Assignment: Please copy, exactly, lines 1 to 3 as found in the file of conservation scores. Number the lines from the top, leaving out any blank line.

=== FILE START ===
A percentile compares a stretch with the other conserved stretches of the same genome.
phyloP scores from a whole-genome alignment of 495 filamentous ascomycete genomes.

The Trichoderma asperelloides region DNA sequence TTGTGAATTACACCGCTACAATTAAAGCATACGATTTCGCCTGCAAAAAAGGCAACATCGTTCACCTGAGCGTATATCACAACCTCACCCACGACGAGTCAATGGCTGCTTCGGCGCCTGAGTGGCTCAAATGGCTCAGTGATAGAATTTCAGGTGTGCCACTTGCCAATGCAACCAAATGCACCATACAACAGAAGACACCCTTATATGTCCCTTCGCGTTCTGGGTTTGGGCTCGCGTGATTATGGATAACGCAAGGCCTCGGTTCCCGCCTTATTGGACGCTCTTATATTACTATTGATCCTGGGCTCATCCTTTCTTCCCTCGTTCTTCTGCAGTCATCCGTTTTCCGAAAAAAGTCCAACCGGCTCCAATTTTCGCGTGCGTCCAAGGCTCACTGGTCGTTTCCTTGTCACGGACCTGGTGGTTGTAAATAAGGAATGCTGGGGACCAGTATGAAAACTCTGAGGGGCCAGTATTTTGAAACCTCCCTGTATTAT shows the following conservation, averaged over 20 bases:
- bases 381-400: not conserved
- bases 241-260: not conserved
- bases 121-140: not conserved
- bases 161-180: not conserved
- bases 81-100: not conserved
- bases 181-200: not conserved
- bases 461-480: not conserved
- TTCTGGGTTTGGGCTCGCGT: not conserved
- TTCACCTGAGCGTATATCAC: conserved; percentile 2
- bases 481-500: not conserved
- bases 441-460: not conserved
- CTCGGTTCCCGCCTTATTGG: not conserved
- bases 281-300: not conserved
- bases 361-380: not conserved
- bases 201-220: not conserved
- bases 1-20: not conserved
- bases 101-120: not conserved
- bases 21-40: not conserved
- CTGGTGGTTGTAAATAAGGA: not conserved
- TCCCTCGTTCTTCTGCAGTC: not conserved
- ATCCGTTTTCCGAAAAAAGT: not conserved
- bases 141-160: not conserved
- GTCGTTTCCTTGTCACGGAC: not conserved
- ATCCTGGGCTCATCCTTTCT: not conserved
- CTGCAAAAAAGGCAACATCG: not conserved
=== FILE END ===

A percentile compares a stretch with the other conserved stretches of the same genome.
phyloP scores from a whole-genome alignment of 495 filamentous ascomycete genomes.

The Trichoderma asperelloides region DNA sequence TTGTGAATTACACCGCTACAATTAAAGCATACGATTTCGCCTGCAAAAAAGGCAACATCGTTCACCTGAGCGTATATCACAACCTCACCCACGACGAGTCAATGGCTGCTTCGGCGCCTGAGTGGCTCAAATGGCTCAGTGATAGAATTTCAGGTGTGCCACTTGCCAATGCAACCAAATGCACCATACAACAGAAGACACCCTTATATGTCCCTTCGCGTTCTGGGTTTGGGCTCGCGTGATTATGGATAACGCAAGGCCTCGGTTCCCGCCTTATTGGACGCTCTTATATTACTATTGATCCTGGGCTCATCCTTTCTTCCCTCGTTCTTCTGCAGTCATCCGTTTTCCGAAAAAAGTCCAACCGGCTCCAATTTTCGCGTGCGTCCAAGGCTCACTGGTCGTTTCCTTGTCACGGACCTGGTGGTTGTAAATAAGGAATGCTGGGGACCAGTATGAAAACTCTGAGGGGCCAGTATTTTGAAACCTCCCTGTATTAT shows the following conservation, averaged over 20 bases: